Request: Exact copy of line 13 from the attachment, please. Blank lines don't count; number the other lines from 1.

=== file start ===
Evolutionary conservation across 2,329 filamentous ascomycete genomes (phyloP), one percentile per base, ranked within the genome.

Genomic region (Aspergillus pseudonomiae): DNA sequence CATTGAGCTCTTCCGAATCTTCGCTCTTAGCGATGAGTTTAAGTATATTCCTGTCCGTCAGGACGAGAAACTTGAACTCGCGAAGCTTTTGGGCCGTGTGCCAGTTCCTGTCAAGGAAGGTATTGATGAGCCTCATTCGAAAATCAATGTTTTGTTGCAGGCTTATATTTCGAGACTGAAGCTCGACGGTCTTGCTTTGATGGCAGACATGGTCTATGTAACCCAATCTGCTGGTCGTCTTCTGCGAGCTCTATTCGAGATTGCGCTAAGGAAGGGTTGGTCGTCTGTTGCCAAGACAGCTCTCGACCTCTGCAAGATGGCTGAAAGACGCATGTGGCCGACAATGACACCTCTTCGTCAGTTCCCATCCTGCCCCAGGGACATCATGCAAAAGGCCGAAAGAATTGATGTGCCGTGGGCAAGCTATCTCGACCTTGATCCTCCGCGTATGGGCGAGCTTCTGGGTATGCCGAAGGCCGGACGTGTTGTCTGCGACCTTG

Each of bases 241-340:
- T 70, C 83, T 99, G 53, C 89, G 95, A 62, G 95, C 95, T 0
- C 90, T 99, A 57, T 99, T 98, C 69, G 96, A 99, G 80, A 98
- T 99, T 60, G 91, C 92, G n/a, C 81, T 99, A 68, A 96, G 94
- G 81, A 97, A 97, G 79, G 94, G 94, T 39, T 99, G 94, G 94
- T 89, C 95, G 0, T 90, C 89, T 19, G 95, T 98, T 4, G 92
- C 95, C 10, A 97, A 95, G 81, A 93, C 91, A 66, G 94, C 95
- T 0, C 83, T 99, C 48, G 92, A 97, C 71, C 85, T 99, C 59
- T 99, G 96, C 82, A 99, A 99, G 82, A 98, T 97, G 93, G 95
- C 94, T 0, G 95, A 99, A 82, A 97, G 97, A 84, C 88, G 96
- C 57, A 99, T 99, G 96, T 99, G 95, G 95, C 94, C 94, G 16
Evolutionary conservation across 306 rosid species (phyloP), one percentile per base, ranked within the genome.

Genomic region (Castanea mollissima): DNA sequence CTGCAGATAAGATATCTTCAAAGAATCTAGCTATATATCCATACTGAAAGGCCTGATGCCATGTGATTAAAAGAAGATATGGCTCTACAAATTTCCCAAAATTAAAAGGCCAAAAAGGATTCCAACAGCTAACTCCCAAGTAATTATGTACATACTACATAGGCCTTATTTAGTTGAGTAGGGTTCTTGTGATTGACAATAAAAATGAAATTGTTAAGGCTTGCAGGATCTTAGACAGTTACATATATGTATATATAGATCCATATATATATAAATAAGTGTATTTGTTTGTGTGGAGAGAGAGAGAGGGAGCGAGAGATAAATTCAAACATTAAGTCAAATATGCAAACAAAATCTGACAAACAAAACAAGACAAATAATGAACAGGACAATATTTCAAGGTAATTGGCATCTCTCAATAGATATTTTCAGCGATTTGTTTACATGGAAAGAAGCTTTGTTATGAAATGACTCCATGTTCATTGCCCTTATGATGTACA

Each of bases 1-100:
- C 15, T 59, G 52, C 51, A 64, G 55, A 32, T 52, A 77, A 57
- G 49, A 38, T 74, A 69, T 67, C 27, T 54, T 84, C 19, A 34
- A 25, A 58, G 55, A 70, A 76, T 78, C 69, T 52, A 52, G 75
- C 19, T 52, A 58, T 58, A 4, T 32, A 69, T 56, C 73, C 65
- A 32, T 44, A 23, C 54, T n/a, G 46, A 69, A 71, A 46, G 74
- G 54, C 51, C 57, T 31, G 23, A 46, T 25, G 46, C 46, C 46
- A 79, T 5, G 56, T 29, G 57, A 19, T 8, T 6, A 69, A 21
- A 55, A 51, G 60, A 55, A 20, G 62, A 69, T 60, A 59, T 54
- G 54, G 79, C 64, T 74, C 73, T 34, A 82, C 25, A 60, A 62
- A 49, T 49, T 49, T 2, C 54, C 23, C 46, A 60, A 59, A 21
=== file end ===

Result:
- C 57, A 99, T 99, G 96, T 99, G 95, G 95, C 94, C 94, G 16